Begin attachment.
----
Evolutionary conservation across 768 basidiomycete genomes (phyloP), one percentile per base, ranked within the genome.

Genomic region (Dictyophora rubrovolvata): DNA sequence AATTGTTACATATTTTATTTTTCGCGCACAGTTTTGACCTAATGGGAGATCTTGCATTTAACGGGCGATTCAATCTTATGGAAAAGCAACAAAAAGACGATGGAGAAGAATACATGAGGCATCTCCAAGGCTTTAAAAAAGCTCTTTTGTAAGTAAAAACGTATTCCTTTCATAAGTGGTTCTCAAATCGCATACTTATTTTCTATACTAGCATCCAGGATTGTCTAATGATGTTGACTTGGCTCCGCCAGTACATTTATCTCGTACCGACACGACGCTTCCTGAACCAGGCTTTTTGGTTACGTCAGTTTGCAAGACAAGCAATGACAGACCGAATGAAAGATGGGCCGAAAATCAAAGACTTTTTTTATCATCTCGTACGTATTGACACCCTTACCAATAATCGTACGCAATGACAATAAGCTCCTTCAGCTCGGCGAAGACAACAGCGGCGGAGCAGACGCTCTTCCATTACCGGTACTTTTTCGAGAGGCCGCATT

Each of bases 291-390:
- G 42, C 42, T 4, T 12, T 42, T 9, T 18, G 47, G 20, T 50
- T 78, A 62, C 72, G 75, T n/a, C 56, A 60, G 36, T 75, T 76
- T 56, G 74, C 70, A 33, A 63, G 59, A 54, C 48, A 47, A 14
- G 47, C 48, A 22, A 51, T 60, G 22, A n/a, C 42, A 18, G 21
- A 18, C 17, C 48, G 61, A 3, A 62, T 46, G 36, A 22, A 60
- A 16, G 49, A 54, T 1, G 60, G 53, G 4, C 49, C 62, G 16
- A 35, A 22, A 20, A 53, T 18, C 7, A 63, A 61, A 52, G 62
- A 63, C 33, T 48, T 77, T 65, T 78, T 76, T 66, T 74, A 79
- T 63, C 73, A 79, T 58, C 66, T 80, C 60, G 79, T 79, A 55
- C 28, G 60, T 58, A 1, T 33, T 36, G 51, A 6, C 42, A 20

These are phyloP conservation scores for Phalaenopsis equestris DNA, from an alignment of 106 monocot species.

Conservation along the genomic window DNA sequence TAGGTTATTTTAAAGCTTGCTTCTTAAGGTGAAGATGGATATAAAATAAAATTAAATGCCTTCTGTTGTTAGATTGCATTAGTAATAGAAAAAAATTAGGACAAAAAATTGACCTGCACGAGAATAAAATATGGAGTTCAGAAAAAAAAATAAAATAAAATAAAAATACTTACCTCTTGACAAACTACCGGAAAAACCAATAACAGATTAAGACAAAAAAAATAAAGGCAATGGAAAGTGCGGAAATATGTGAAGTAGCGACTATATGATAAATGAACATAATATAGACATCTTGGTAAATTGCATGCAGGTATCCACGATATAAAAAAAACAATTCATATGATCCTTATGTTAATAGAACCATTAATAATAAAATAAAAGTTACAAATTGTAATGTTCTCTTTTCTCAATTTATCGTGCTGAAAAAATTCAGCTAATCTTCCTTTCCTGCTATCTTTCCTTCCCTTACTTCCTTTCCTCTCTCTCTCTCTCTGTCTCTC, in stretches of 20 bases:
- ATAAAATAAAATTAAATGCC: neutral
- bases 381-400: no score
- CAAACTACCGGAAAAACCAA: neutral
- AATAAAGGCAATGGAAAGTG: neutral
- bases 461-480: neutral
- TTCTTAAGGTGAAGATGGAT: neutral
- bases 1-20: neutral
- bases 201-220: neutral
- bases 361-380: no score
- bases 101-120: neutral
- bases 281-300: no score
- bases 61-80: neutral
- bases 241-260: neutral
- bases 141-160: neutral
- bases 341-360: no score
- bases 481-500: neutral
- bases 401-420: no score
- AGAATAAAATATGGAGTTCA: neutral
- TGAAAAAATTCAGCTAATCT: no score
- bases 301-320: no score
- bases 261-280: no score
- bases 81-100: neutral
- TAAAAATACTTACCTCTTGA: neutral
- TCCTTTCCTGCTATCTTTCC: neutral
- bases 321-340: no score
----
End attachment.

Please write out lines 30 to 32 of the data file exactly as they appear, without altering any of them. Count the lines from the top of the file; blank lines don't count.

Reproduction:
- bases 341-360: no score
- bases 481-500: neutral
- bases 401-420: no score